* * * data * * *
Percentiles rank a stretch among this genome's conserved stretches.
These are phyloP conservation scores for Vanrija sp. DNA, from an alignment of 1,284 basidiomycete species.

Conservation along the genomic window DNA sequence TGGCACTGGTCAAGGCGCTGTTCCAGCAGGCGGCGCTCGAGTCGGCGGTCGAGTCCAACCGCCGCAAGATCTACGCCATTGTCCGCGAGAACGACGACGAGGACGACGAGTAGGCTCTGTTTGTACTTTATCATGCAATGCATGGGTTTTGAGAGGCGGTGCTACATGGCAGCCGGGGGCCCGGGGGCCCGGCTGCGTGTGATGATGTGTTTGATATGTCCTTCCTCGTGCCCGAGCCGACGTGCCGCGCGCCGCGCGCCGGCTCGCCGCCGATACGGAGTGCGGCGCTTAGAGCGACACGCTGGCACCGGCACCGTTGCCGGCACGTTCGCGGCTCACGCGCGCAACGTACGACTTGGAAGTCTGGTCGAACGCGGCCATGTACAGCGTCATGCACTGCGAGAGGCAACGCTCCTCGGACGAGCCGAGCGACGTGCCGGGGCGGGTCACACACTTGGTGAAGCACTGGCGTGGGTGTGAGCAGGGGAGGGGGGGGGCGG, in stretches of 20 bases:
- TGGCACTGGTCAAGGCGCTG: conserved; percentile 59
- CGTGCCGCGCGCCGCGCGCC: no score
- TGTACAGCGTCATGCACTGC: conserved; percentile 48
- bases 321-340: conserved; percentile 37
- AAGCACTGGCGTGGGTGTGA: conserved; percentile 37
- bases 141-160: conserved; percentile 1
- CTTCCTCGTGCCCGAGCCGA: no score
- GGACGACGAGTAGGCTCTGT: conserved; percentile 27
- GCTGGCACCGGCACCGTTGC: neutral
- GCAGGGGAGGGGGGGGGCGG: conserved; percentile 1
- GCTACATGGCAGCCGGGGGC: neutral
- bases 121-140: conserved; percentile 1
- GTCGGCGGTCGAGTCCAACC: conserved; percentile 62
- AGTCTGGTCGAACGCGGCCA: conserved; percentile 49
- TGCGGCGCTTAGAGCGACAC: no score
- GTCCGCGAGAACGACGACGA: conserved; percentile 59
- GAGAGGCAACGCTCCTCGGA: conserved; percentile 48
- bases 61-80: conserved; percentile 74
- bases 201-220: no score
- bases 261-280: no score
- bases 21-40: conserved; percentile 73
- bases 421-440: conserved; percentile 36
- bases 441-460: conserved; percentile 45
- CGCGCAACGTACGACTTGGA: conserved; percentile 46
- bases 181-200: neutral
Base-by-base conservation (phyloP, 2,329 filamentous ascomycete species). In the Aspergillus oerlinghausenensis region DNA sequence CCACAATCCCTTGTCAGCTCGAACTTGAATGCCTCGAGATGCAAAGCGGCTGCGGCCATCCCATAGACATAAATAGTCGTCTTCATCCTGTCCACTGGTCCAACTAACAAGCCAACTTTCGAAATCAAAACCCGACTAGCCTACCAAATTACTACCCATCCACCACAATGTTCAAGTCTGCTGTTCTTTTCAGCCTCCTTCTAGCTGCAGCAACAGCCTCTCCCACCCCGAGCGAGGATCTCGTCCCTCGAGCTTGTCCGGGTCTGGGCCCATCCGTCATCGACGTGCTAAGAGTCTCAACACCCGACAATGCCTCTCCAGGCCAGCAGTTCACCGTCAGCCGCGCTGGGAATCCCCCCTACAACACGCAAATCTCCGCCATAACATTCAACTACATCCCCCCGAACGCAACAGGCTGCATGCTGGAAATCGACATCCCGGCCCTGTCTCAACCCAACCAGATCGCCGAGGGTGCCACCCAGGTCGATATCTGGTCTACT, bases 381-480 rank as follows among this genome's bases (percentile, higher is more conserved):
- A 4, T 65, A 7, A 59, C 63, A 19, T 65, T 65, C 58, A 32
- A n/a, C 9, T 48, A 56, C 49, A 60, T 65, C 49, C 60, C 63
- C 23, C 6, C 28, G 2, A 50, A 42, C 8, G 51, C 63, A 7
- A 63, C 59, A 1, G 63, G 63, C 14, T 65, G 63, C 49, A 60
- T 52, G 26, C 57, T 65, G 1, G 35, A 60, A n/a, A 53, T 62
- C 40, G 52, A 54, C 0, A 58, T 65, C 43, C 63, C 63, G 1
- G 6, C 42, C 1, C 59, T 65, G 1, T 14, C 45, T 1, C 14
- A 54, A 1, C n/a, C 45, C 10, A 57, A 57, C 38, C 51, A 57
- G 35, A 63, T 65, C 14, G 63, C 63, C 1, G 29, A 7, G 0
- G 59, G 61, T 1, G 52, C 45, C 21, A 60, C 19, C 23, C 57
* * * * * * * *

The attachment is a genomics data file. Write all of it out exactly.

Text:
Percentiles rank a stretch among this genome's conserved stretches.
These are phyloP conservation scores for Vanrija sp. DNA, from an alignment of 1,284 basidiomycete species.

Conservation along the genomic window DNA sequence TGGCACTGGTCAAGGCGCTGTTCCAGCAGGCGGCGCTCGAGTCGGCGGTCGAGTCCAACCGCCGCAAGATCTACGCCATTGTCCGCGAGAACGACGACGAGGACGACGAGTAGGCTCTGTTTGTACTTTATCATGCAATGCATGGGTTTTGAGAGGCGGTGCTACATGGCAGCCGGGGGCCCGGGGGCCCGGCTGCGTGTGATGATGTGTTTGATATGTCCTTCCTCGTGCCCGAGCCGACGTGCCGCGCGCCGCGCGCCGGCTCGCCGCCGATACGGAGTGCGGCGCTTAGAGCGACACGCTGGCACCGGCACCGTTGCCGGCACGTTCGCGGCTCACGCGCGCAACGTACGACTTGGAAGTCTGGTCGAACGCGGCCATGTACAGCGTCATGCACTGCGAGAGGCAACGCTCCTCGGACGAGCCGAGCGACGTGCCGGGGCGGGTCACACACTTGGTGAAGCACTGGCGTGGGTGTGAGCAGGGGAGGGGGGGGGCGG, in stretches of 20 bases:
- TGGCACTGGTCAAGGCGCTG: conserved; percentile 59
- CGTGCCGCGCGCCGCGCGCC: no score
- TGTACAGCGTCATGCACTGC: conserved; percentile 48
- bases 321-340: conserved; percentile 37
- AAGCACTGGCGTGGGTGTGA: conserved; percentile 37
- bases 141-160: conserved; percentile 1
- CTTCCTCGTGCCCGAGCCGA: no score
- GGACGACGAGTAGGCTCTGT: conserved; percentile 27
- GCTGGCACCGGCACCGTTGC: neutral
- GCAGGGGAGGGGGGGGGCGG: conserved; percentile 1
- GCTACATGGCAGCCGGGGGC: neutral
- bases 121-140: conserved; percentile 1
- GTCGGCGGTCGAGTCCAACC: conserved; percentile 62
- AGTCTGGTCGAACGCGGCCA: conserved; percentile 49
- TGCGGCGCTTAGAGCGACAC: no score
- GTCCGCGAGAACGACGACGA: conserved; percentile 59
- GAGAGGCAACGCTCCTCGGA: conserved; percentile 48
- bases 61-80: conserved; percentile 74
- bases 201-220: no score
- bases 261-280: no score
- bases 21-40: conserved; percentile 73
- bases 421-440: conserved; percentile 36
- bases 441-460: conserved; percentile 45
- CGCGCAACGTACGACTTGGA: conserved; percentile 46
- bases 181-200: neutral
Base-by-base conservation (phyloP, 2,329 filamentous ascomycete species). In the Aspergillus oerlinghausenensis region DNA sequence CCACAATCCCTTGTCAGCTCGAACTTGAATGCCTCGAGATGCAAAGCGGCTGCGGCCATCCCATAGACATAAATAGTCGTCTTCATCCTGTCCACTGGTCCAACTAACAAGCCAACTTTCGAAATCAAAACCCGACTAGCCTACCAAATTACTACCCATCCACCACAATGTTCAAGTCTGCTGTTCTTTTCAGCCTCCTTCTAGCTGCAGCAACAGCCTCTCCCACCCCGAGCGAGGATCTCGTCCCTCGAGCTTGTCCGGGTCTGGGCCCATCCGTCATCGACGTGCTAAGAGTCTCAACACCCGACAATGCCTCTCCAGGCCAGCAGTTCACCGTCAGCCGCGCTGGGAATCCCCCCTACAACACGCAAATCTCCGCCATAACATTCAACTACATCCCCCCGAACGCAACAGGCTGCATGCTGGAAATCGACATCCCGGCCCTGTCTCAACCCAACCAGATCGCCGAGGGTGCCACCCAGGTCGATATCTGGTCTACT, bases 381-480 rank as follows among this genome's bases (percentile, higher is more conserved):
- A 4, T 65, A 7, A 59, C 63, A 19, T 65, T 65, C 58, A 32
- A n/a, C 9, T 48, A 56, C 49, A 60, T 65, C 49, C 60, C 63
- C 23, C 6, C 28, G 2, A 50, A 42, C 8, G 51, C 63, A 7
- A 63, C 59, A 1, G 63, G 63, C 14, T 65, G 63, C 49, A 60
- T 52, G 26, C 57, T 65, G 1, G 35, A 60, A n/a, A 53, T 62
- C 40, G 52, A 54, C 0, A 58, T 65, C 43, C 63, C 63, G 1
- G 6, C 42, C 1, C 59, T 65, G 1, T 14, C 45, T 1, C 14
- A 54, A 1, C n/a, C 45, C 10, A 57, A 57, C 38, C 51, A 57
- G 35, A 63, T 65, C 14, G 63, C 63, C 1, G 29, A 7, G 0
- G 59, G 61, T 1, G 52, C 45, C 21, A 60, C 19, C 23, C 57